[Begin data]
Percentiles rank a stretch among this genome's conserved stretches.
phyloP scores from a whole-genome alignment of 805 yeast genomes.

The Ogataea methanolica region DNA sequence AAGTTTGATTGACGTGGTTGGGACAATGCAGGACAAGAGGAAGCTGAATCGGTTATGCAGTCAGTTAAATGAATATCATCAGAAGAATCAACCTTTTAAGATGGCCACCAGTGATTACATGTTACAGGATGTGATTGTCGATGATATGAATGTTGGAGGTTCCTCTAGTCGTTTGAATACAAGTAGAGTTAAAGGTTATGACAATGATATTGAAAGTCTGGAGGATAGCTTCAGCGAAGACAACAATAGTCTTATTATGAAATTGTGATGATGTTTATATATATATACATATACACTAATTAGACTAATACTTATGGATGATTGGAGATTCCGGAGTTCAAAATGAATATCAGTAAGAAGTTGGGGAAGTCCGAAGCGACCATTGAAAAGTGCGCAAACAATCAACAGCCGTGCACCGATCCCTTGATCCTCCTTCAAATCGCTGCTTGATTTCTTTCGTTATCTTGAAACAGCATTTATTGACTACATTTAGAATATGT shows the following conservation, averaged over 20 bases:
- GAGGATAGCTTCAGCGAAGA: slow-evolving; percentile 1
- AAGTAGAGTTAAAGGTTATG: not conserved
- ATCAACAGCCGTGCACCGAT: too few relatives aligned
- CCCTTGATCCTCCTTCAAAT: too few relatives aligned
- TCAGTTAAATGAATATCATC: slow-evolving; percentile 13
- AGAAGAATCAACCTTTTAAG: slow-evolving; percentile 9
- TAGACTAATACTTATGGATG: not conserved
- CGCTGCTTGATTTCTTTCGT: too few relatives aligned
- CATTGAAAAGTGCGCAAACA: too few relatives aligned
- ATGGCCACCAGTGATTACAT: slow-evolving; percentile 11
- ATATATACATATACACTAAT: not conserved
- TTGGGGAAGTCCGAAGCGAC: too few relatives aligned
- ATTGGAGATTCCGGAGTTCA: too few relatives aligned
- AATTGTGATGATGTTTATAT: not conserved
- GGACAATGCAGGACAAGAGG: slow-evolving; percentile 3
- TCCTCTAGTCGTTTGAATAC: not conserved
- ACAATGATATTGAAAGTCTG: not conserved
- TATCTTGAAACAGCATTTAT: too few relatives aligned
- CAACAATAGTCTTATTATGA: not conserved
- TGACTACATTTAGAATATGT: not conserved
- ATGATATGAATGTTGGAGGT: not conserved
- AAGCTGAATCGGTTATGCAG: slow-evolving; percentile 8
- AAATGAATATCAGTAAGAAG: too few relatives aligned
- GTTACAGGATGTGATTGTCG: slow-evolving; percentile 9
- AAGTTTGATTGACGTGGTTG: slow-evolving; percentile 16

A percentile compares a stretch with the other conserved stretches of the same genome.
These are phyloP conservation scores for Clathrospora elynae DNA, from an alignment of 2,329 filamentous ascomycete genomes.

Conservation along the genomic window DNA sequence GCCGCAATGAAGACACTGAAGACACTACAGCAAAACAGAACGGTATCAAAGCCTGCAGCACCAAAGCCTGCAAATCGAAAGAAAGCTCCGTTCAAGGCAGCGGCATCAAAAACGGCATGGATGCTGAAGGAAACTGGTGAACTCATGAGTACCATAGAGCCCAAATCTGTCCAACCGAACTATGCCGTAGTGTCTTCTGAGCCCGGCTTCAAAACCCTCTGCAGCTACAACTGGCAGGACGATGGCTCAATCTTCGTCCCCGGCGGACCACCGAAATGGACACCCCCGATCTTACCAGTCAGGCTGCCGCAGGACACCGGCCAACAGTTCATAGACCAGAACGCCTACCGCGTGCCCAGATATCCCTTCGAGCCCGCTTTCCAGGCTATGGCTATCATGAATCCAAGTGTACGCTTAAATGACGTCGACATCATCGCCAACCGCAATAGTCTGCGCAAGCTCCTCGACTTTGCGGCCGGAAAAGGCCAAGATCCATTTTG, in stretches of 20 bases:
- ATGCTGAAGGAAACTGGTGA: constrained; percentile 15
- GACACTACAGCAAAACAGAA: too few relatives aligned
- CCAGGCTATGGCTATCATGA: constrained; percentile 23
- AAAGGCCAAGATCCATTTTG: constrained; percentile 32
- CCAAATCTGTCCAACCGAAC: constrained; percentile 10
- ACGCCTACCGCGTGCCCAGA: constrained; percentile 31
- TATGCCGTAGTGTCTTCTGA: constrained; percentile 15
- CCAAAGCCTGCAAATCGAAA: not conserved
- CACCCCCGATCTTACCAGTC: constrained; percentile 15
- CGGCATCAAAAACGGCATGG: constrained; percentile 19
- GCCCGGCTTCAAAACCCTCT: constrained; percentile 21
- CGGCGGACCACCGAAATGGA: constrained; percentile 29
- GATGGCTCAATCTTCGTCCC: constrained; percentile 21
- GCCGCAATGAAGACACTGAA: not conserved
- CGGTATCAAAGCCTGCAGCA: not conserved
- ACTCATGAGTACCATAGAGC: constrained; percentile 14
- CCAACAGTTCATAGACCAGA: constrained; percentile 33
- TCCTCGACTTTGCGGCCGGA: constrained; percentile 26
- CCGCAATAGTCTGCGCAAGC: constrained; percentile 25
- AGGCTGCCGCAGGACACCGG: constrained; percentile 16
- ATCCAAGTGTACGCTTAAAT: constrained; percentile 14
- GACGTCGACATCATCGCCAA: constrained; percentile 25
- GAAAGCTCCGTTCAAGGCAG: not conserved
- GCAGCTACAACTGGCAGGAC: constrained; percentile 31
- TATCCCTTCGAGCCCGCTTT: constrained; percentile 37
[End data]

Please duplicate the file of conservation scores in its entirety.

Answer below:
Percentiles rank a stretch among this genome's conserved stretches.
phyloP scores from a whole-genome alignment of 805 yeast genomes.

The Ogataea methanolica region DNA sequence AAGTTTGATTGACGTGGTTGGGACAATGCAGGACAAGAGGAAGCTGAATCGGTTATGCAGTCAGTTAAATGAATATCATCAGAAGAATCAACCTTTTAAGATGGCCACCAGTGATTACATGTTACAGGATGTGATTGTCGATGATATGAATGTTGGAGGTTCCTCTAGTCGTTTGAATACAAGTAGAGTTAAAGGTTATGACAATGATATTGAAAGTCTGGAGGATAGCTTCAGCGAAGACAACAATAGTCTTATTATGAAATTGTGATGATGTTTATATATATATACATATACACTAATTAGACTAATACTTATGGATGATTGGAGATTCCGGAGTTCAAAATGAATATCAGTAAGAAGTTGGGGAAGTCCGAAGCGACCATTGAAAAGTGCGCAAACAATCAACAGCCGTGCACCGATCCCTTGATCCTCCTTCAAATCGCTGCTTGATTTCTTTCGTTATCTTGAAACAGCATTTATTGACTACATTTAGAATATGT shows the following conservation, averaged over 20 bases:
- GAGGATAGCTTCAGCGAAGA: slow-evolving; percentile 1
- AAGTAGAGTTAAAGGTTATG: not conserved
- ATCAACAGCCGTGCACCGAT: too few relatives aligned
- CCCTTGATCCTCCTTCAAAT: too few relatives aligned
- TCAGTTAAATGAATATCATC: slow-evolving; percentile 13
- AGAAGAATCAACCTTTTAAG: slow-evolving; percentile 9
- TAGACTAATACTTATGGATG: not conserved
- CGCTGCTTGATTTCTTTCGT: too few relatives aligned
- CATTGAAAAGTGCGCAAACA: too few relatives aligned
- ATGGCCACCAGTGATTACAT: slow-evolving; percentile 11
- ATATATACATATACACTAAT: not conserved
- TTGGGGAAGTCCGAAGCGAC: too few relatives aligned
- ATTGGAGATTCCGGAGTTCA: too few relatives aligned
- AATTGTGATGATGTTTATAT: not conserved
- GGACAATGCAGGACAAGAGG: slow-evolving; percentile 3
- TCCTCTAGTCGTTTGAATAC: not conserved
- ACAATGATATTGAAAGTCTG: not conserved
- TATCTTGAAACAGCATTTAT: too few relatives aligned
- CAACAATAGTCTTATTATGA: not conserved
- TGACTACATTTAGAATATGT: not conserved
- ATGATATGAATGTTGGAGGT: not conserved
- AAGCTGAATCGGTTATGCAG: slow-evolving; percentile 8
- AAATGAATATCAGTAAGAAG: too few relatives aligned
- GTTACAGGATGTGATTGTCG: slow-evolving; percentile 9
- AAGTTTGATTGACGTGGTTG: slow-evolving; percentile 16

A percentile compares a stretch with the other conserved stretches of the same genome.
These are phyloP conservation scores for Clathrospora elynae DNA, from an alignment of 2,329 filamentous ascomycete genomes.

Conservation along the genomic window DNA sequence GCCGCAATGAAGACACTGAAGACACTACAGCAAAACAGAACGGTATCAAAGCCTGCAGCACCAAAGCCTGCAAATCGAAAGAAAGCTCCGTTCAAGGCAGCGGCATCAAAAACGGCATGGATGCTGAAGGAAACTGGTGAACTCATGAGTACCATAGAGCCCAAATCTGTCCAACCGAACTATGCCGTAGTGTCTTCTGAGCCCGGCTTCAAAACCCTCTGCAGCTACAACTGGCAGGACGATGGCTCAATCTTCGTCCCCGGCGGACCACCGAAATGGACACCCCCGATCTTACCAGTCAGGCTGCCGCAGGACACCGGCCAACAGTTCATAGACCAGAACGCCTACCGCGTGCCCAGATATCCCTTCGAGCCCGCTTTCCAGGCTATGGCTATCATGAATCCAAGTGTACGCTTAAATGACGTCGACATCATCGCCAACCGCAATAGTCTGCGCAAGCTCCTCGACTTTGCGGCCGGAAAAGGCCAAGATCCATTTTG, in stretches of 20 bases:
- ATGCTGAAGGAAACTGGTGA: constrained; percentile 15
- GACACTACAGCAAAACAGAA: too few relatives aligned
- CCAGGCTATGGCTATCATGA: constrained; percentile 23
- AAAGGCCAAGATCCATTTTG: constrained; percentile 32
- CCAAATCTGTCCAACCGAAC: constrained; percentile 10
- ACGCCTACCGCGTGCCCAGA: constrained; percentile 31
- TATGCCGTAGTGTCTTCTGA: constrained; percentile 15
- CCAAAGCCTGCAAATCGAAA: not conserved
- CACCCCCGATCTTACCAGTC: constrained; percentile 15
- CGGCATCAAAAACGGCATGG: constrained; percentile 19
- GCCCGGCTTCAAAACCCTCT: constrained; percentile 21
- CGGCGGACCACCGAAATGGA: constrained; percentile 29
- GATGGCTCAATCTTCGTCCC: constrained; percentile 21
- GCCGCAATGAAGACACTGAA: not conserved
- CGGTATCAAAGCCTGCAGCA: not conserved
- ACTCATGAGTACCATAGAGC: constrained; percentile 14
- CCAACAGTTCATAGACCAGA: constrained; percentile 33
- TCCTCGACTTTGCGGCCGGA: constrained; percentile 26
- CCGCAATAGTCTGCGCAAGC: constrained; percentile 25
- AGGCTGCCGCAGGACACCGG: constrained; percentile 16
- ATCCAAGTGTACGCTTAAAT: constrained; percentile 14
- GACGTCGACATCATCGCCAA: constrained; percentile 25
- GAAAGCTCCGTTCAAGGCAG: not conserved
- GCAGCTACAACTGGCAGGAC: constrained; percentile 31
- TATCCCTTCGAGCCCGCTTT: constrained; percentile 37